The dynamical property, such as the lifetimes of the pentacene manifold and , has been investigated in an adaptation to the OIPD sequence. A relaxation interval was inserted between the microwave irradiation for pentacene (MW1) and the second spin-echo pulse, as shown in the upper inset of Fig. 3(b). During this interval the population of could relax, which can be readily measured using the NV-based magnetic resonance. While the population of is not accessible to direct measurement, it can be detected by driving the population to state with a microwave pulse . As a result, the relaxation duration was inserted between the laser and microwave pulses, as shown in the lower inset of Fig. 3(b). By monitoring the amplitude of ESR peak as a function of and , a measure of -manifold lifetimes, and , was obtained and shown in Fig. 3(b). Fitting to exponential curves, we obtained s and s at G which are comparable with that in ref. (13). We can ignore the spin lattice relaxation of the electron spin as it is much longer than the lifetime of the manifold (16).
The optically induced polarization is an important property for the remote quantum sensing. To quantitatively analyze the electron polarizaiton of pentacene molecules, we compare the OIPD peaks of three NV depths with a model that includes a polarized cylindrical sample volume with the thickness = 15 m and the electron spin density nm. Experimentally, the sample was illuminated for 1.5 s by a Gaussian beam with the waist radius of 35 m. After integration of the sample volume, we can fit the data to a calculated decay and obtain the polarization , shown in Fig. 4(a) (red line). The signal contrast decays with increasing the depth of NV owing to limited sample volume, unlike the case of infinite one in Fig. 1(b). Larger polarzation can be achieved by increasing the 520nm-laser pulse duration. The PS signal is saturated with 4 s, indicating that the triplet manifold reaches equilibrium with the siglet state. A typical time s corresponding to the spin polarization of is obtained by curve fitting, as shown in Fig. 4(b). The saturated polarization at 4 s is which is comparable with the data in ref. (14).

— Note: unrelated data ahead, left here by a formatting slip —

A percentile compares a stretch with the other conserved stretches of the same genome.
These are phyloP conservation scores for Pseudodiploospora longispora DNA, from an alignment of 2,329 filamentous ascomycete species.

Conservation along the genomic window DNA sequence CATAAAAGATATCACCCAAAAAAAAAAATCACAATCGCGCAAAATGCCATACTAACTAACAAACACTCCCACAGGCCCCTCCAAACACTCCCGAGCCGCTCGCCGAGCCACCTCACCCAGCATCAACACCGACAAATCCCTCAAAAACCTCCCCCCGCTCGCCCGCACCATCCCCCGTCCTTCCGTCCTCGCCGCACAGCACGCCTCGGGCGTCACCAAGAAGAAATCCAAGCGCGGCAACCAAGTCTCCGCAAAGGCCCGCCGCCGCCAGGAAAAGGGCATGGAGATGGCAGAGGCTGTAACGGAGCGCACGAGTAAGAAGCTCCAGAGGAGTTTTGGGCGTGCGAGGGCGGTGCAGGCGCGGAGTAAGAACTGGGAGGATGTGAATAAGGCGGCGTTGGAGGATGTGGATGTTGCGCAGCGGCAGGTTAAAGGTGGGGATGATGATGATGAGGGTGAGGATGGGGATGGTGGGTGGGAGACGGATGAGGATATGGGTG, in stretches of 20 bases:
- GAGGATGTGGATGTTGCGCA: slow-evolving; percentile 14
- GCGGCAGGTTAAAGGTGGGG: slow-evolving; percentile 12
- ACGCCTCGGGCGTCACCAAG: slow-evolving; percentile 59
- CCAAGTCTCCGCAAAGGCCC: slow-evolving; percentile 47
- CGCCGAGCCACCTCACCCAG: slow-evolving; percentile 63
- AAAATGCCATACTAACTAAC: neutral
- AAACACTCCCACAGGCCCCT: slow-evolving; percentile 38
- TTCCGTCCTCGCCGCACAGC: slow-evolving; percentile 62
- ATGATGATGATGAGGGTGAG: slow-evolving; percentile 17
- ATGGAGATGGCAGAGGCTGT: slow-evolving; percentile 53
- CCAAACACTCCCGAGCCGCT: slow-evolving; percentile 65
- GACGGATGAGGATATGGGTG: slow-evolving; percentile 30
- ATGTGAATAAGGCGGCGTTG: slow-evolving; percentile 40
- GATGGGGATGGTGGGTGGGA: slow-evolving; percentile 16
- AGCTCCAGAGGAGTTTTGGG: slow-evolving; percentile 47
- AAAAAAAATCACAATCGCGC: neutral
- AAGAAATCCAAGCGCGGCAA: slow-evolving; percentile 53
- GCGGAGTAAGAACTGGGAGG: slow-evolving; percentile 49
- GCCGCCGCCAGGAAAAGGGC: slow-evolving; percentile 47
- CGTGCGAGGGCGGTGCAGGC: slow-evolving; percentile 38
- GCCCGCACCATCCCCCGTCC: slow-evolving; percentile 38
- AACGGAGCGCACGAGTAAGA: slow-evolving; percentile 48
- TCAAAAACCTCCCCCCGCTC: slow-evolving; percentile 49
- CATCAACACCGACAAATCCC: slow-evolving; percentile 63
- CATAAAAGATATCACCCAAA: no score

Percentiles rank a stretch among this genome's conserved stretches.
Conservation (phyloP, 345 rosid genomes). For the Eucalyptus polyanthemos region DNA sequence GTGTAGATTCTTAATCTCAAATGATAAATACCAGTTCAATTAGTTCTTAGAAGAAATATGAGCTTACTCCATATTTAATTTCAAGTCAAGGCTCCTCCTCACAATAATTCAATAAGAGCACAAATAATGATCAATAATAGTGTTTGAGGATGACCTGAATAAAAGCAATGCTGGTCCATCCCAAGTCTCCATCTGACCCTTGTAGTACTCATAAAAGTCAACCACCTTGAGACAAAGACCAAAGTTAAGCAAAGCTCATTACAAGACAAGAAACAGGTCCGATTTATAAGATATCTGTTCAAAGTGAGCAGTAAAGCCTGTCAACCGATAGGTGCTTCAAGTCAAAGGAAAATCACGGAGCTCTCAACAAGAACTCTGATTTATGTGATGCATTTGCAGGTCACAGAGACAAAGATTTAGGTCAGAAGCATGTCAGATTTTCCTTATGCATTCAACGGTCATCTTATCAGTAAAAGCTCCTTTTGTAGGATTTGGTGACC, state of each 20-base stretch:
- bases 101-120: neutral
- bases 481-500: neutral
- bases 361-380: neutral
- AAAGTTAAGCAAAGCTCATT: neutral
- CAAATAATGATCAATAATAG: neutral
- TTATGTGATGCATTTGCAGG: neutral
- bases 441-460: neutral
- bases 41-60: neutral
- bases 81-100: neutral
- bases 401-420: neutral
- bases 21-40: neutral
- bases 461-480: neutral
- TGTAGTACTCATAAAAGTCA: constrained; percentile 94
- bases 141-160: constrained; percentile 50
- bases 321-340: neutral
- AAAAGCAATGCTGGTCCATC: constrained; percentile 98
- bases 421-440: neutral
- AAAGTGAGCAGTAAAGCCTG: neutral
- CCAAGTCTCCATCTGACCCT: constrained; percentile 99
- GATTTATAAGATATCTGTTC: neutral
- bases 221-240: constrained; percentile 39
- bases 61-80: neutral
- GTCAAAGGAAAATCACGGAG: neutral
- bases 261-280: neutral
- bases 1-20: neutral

These investigations were devised to develop techniques that enable the polarization signal to be probed with long distance NV sensing. Using the dipolar interactions of the NV center and a bulk magnetization, this approach has been achieved. With this long-distance sensing protocol, we have studied the dynamical properties of pentacene molecule in a single crystal indicating broad applications in chemistry, biology and material science. Boltzmann-polarised spin magnetisation can also be probed when the spin-lattice relaxation time of the sample is longer than the coherence time of NV sensor with picoliter-detection volume at high magnetic field. With the improvement of polarization via hyperpolarization method, our approach can enable the applications of mesoscopic nuclear magnetic resonance spectroscopy and imaging at ambient conditions.
The authors thank C.G. Zeng for their help on the sample preparation. This work is supported by the 973 Program (Grants No. 2013CB921800, No. 2016YFA0502400), the National Natural Science Foundation of China (Grants No. 11227901, No. 31470835, and No. 91636217), the CAS (Grants No. XDB01030400 and No. QYZDY-SSW-SLH004, No. YIPA2015370), the CEBioM, and the Fundamental Research Funds for the Central Universities (WK2340000064).
T. X, and F. S. contributed equally to this work.